DEFINITIONS OF CULTURE "Cultures are the maps of meaning through which the world is made intelligible." Peter Jackson Topics: 1. Definitions of Culture 2. Ethnicity or Exceptionality 3. Multicultural Bilingual Education 4. How One Thinks About Culture 5. Cultural Pride and Shame
DEFINITIONS OF CULTURE Traditional definition – A shared set of beliefs, traditions, values and goals that define a group, institution or organization
DEFINITIONS OF CULTURE Sociological view of culture - the words, artifacts and symbols which interact with forms of social life Anthropological meaning of culture - “Culture, or civilization, taken in its broad, ethnographic sense, is that complex whole which includes knowledge, belief, art, morals, law, custom, and any other capabilities and habits acquired by man as a member of society.” - Sir Edward Tylor Romanticist definition of culture – consumption and leisurely activities Cultural studies – the meaning and practices of everyday life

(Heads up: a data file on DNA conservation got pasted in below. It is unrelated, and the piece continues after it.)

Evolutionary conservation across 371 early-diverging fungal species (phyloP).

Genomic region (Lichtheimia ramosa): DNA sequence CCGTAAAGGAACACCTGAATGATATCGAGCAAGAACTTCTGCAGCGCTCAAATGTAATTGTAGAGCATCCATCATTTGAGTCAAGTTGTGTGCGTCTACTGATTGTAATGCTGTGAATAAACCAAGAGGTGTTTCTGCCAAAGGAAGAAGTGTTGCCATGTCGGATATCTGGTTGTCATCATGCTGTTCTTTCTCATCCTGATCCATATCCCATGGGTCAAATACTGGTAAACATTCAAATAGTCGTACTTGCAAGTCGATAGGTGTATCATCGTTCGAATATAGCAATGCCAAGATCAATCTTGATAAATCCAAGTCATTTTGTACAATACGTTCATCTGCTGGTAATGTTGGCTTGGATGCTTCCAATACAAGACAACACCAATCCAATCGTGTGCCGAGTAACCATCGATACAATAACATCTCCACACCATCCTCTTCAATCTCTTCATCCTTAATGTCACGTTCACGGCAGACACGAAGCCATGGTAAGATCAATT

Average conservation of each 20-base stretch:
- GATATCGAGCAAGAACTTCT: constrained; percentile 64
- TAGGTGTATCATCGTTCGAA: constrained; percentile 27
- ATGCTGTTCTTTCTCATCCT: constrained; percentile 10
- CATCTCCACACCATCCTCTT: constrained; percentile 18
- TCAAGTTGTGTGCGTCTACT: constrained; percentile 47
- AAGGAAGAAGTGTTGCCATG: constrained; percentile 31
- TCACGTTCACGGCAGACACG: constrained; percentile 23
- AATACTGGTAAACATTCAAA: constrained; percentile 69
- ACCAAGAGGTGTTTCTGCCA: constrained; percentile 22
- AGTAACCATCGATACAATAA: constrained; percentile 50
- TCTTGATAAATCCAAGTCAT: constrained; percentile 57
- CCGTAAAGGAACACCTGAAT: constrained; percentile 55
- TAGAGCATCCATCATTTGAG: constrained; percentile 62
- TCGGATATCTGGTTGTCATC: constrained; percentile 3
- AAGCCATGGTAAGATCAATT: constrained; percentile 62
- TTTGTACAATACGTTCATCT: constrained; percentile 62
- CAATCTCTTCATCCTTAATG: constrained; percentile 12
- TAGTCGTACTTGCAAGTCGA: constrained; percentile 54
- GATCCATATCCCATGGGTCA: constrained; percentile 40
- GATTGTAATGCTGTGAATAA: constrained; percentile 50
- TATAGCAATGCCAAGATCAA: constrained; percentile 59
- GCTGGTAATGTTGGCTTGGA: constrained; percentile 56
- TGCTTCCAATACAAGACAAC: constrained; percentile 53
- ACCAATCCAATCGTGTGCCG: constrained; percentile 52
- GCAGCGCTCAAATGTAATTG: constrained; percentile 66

DEFINITIONS OF CULTURESimilarities and Differences All definitions of culture include some Description of what people do. What varies is the construct on and Manifestation of human development
COMPONENTS OF CULTURE Sub culture - A sub culture is a group of people with a culture that sets them apart from the larger, dominant culture to which they belong. Counter culture - is used to describe a group of people who are characterized by their defiance or opposition to the dominant culture. Dominant culture – establishes the rules, language, behaviors, religion and social norms for the society and maintains control of social institutions.
DEFINITIONS OF CULTURE: History 18th/19th Century Europe – Culture was an agricultural term used to describe cultivation or improvement. Early 19th Century Europe – Culture came to mean the improvement or development of the individual, primarily through education. Mid 19th Century Europe – Culture was a term used by scientists to refer to universal human capacity. 20th Century – Culture expanded to be an anthropological term that had two meanings: 1. human capacity to classify and represent experiences with symbols* 2. the unique ways that people living in different parts of the world classified and represented their experiences* *Both definitions include the ability of humans to act creatively After World War II the term culture was adopted by different disciplines, with each discipline uniquely defining culture.